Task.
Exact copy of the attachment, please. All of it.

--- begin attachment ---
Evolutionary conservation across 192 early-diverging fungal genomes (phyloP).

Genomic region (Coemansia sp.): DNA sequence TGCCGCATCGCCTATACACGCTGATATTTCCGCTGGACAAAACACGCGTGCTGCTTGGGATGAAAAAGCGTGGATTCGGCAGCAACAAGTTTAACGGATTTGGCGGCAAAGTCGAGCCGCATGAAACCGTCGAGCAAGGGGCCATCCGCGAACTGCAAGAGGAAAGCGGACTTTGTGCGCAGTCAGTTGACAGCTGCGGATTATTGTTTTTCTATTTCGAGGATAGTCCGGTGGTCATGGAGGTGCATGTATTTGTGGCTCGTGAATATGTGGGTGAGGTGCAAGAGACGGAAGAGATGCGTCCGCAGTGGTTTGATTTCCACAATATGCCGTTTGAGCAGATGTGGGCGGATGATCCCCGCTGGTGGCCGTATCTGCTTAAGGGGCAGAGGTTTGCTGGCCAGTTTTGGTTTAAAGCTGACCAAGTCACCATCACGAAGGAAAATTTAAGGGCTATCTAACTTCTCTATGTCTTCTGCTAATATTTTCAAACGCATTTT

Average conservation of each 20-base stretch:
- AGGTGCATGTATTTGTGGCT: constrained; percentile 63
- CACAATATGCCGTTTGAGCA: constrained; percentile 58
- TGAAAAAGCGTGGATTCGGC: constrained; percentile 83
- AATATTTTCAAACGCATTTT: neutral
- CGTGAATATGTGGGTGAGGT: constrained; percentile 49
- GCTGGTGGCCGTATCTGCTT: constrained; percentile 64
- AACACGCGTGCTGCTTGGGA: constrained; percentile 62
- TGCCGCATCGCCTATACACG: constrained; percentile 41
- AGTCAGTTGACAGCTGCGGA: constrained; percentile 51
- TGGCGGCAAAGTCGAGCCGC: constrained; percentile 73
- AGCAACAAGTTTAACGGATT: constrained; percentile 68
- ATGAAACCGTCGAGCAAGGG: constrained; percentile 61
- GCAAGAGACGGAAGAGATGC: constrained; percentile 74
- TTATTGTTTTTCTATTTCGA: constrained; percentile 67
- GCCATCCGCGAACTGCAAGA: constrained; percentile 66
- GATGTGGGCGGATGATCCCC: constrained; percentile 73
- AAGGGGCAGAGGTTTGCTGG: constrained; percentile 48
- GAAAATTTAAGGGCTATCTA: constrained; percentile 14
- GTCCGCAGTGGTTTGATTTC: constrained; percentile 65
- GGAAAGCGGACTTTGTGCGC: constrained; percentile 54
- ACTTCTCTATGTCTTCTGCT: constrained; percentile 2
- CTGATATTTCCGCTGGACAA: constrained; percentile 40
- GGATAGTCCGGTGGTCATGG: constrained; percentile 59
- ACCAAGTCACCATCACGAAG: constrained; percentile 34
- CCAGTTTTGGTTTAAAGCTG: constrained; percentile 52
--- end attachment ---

Evolutionary conservation across 192 early-diverging fungal genomes (phyloP).

Genomic region (Coemansia sp.): DNA sequence TGCCGCATCGCCTATACACGCTGATATTTCCGCTGGACAAAACACGCGTGCTGCTTGGGATGAAAAAGCGTGGATTCGGCAGCAACAAGTTTAACGGATTTGGCGGCAAAGTCGAGCCGCATGAAACCGTCGAGCAAGGGGCCATCCGCGAACTGCAAGAGGAAAGCGGACTTTGTGCGCAGTCAGTTGACAGCTGCGGATTATTGTTTTTCTATTTCGAGGATAGTCCGGTGGTCATGGAGGTGCATGTATTTGTGGCTCGTGAATATGTGGGTGAGGTGCAAGAGACGGAAGAGATGCGTCCGCAGTGGTTTGATTTCCACAATATGCCGTTTGAGCAGATGTGGGCGGATGATCCCCGCTGGTGGCCGTATCTGCTTAAGGGGCAGAGGTTTGCTGGCCAGTTTTGGTTTAAAGCTGACCAAGTCACCATCACGAAGGAAAATTTAAGGGCTATCTAACTTCTCTATGTCTTCTGCTAATATTTTCAAACGCATTTT

Average conservation of each 20-base stretch:
- AGGTGCATGTATTTGTGGCT: constrained; percentile 63
- CACAATATGCCGTTTGAGCA: constrained; percentile 58
- TGAAAAAGCGTGGATTCGGC: constrained; percentile 83
- AATATTTTCAAACGCATTTT: neutral
- CGTGAATATGTGGGTGAGGT: constrained; percentile 49
- GCTGGTGGCCGTATCTGCTT: constrained; percentile 64
- AACACGCGTGCTGCTTGGGA: constrained; percentile 62
- TGCCGCATCGCCTATACACG: constrained; percentile 41
- AGTCAGTTGACAGCTGCGGA: constrained; percentile 51
- TGGCGGCAAAGTCGAGCCGC: constrained; percentile 73
- AGCAACAAGTTTAACGGATT: constrained; percentile 68
- ATGAAACCGTCGAGCAAGGG: constrained; percentile 61
- GCAAGAGACGGAAGAGATGC: constrained; percentile 74
- TTATTGTTTTTCTATTTCGA: constrained; percentile 67
- GCCATCCGCGAACTGCAAGA: constrained; percentile 66
- GATGTGGGCGGATGATCCCC: constrained; percentile 73
- AAGGGGCAGAGGTTTGCTGG: constrained; percentile 48
- GAAAATTTAAGGGCTATCTA: constrained; percentile 14
- GTCCGCAGTGGTTTGATTTC: constrained; percentile 65
- GGAAAGCGGACTTTGTGCGC: constrained; percentile 54
- ACTTCTCTATGTCTTCTGCT: constrained; percentile 2
- CTGATATTTCCGCTGGACAA: constrained; percentile 40
- GGATAGTCCGGTGGTCATGG: constrained; percentile 59
- ACCAAGTCACCATCACGAAG: constrained; percentile 34
- CCAGTTTTGGTTTAAAGCTG: constrained; percentile 52